A Poem in Marble, a Place on the Map: Byron R. White U.S. Courthouse, Denver, Colorado

[Music] [Music] – >>It was in terrible shape.
It has been abused, misused, it just, it was a tragedy. >>That they gutted entirely the Circuit Court of Appeals courtroom,
tore the marble out, ruined it. >>In our historic courtroom, the post office had hung a floor, had poked holes in the ceiling and hung a floor
so they actually made a two-story level. >>On those circular panels, it was red, white, and blue. It looked a little like a birthday cake. >>The big, generous hallways that were 20-30 feet wide get cut down into a slimy,
little place where you walk between office boxes and cubicles, whatnot. Narrator: By the 1980s, the once majestic Denver Post Office and U.S. Courthouse
was the victim of three decades of crude renovations. Heartless attempts to modernize and expand,
these renovations proved as inadequate as they were destructive. >>We had outgrown the available space, the number of judges was increasing,
there were more senior judges staying active within the court and the court was looking for space. I don’t think we want to go in that building. It’s too old, it’s not really suitable as a courthouse,
let’s build us a new building. Narrator: Denver was having growing pains, again. >>Denver was founded as a flash in the pan, some golden sand was found in Cherry Creek in the South Platte
in the summer of 1858, and this gave birth to one of the great mass migrations in U.S. history. It had a quick start and then a bust. Narrator: The problem was that the railroad passed Denver by
due to what the editor of the Rocky Mountain News called a few hills west of town. Railroad engineers called it a two mile high barrier of mountains,
but Denver was desperate to be in touch. So it turned to plan “B”, the pony express. >>Now the idea was to deliver first class mail only, as quickly as possible;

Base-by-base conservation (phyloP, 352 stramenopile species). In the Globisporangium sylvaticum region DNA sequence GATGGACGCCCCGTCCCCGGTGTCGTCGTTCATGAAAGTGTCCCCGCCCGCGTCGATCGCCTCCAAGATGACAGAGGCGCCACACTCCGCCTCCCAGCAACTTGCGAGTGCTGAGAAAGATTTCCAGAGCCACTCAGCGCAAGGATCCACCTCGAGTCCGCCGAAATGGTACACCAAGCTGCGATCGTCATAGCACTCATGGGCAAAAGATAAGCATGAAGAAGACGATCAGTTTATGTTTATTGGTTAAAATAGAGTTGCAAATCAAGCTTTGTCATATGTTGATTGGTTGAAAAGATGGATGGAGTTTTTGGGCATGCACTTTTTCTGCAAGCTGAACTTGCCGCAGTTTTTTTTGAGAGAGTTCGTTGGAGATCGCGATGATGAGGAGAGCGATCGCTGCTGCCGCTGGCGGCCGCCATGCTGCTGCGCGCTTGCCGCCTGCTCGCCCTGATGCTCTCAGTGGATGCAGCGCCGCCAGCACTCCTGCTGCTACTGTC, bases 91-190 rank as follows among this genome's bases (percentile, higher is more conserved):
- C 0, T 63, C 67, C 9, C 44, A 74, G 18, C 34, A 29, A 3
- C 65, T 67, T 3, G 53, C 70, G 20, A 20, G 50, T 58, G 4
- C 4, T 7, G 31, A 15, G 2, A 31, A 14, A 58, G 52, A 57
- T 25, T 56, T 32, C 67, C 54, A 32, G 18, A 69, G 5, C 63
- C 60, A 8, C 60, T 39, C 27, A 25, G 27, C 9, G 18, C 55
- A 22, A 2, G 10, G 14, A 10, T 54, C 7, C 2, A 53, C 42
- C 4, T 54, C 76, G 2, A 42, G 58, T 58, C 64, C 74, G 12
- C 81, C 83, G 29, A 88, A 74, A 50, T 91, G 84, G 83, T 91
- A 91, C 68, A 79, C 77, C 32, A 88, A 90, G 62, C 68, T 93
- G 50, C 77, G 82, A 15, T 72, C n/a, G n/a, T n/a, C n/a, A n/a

you know, money, letters, important things like that. So it was done by individual horsemen, Buffalo Bill Cody was one of them;
young, slender guys who could ride fast on very fast horses. Narrator: In 1870, Denver’s dream came true.
The railroad finally arrived. Two decades later, the queen city of the plains was thriving
with a post office, a courthouse, and visions of real grandeur. >>Denver’s mayor Spear went to Chicago,
saw the world’s fair in 1893 and was impressed with how Chicago had transformed this marshy lakefront
into a city beautiful and these classical beautiful cities. Well he comes back to Denver with this vision dancing in his head,
this dream of how beautiful and wonderful cities could be and begins to transform Denver, which was a very dusty,
drab, ordinary, unplanned, kind of chaotic boomtown. Narrator: Denver’s quest was to be the center of power
in the New American West. But there was one mark of legitimacy it lacked,
a big, new Federal building. [Music] >>There was a design competition. Twelve architects competed in the competition
and Tracy Swartwout in Litchfield won the competition. Swartwout was a student of McKim, Mead and White, worked in their office in New York,
and this was their first big commission. Narrator: The Federal building, which served mainly as a post office,
but it would also contain courtrooms and other governmental offices. >>The idea, in particular of Mayor Spear in his city beautiful dream of giving it the glory that was Greece the grandeur that was Rome – right here in Denver, Colorado was a beautiful near classical building as that courthouse is,
a Greek temple made of Colorado, glistening white Colorado Yule marble. Narrator: The building’s monumental proportions and classical design
would make Denver a true outpost of Western civilization. >>This is a symbolic building not only for the United States,
but for the State of Colorado and really for the Rocky Mountain Region, because it’s one of the few neoclassical structures of such stature
in the Rocky Mountain Area. >>Ionic columns, short spans between columns, just the exuberant use of marble,
the carvings, the way the stone was incised. Everything was pretty true to what a Greek temple might have been in Athens. Narrator: Yet it was uniquely American. – >>The column capitals incorporate eagles, the United States Capitol
and other symbols of our American justice system. >>There is a list of other post offices where the letters
that began here would be sent across the country. It also includes some Latin inscriptions, quotations from original Roman Laws
and various invitations to sit and rest for a while, but not to rest for too long. – >>Denver is always noted for the Rocky Mountains and the wildlife and the
outdoor activities for Colorado and along the side entrances to the facility, we have marble sculptures of the big horn sheep
that are known throughout the Rocky Mountains. >>They were commissioned in 1936. They were commissioned by a lady named Gladys Fisher,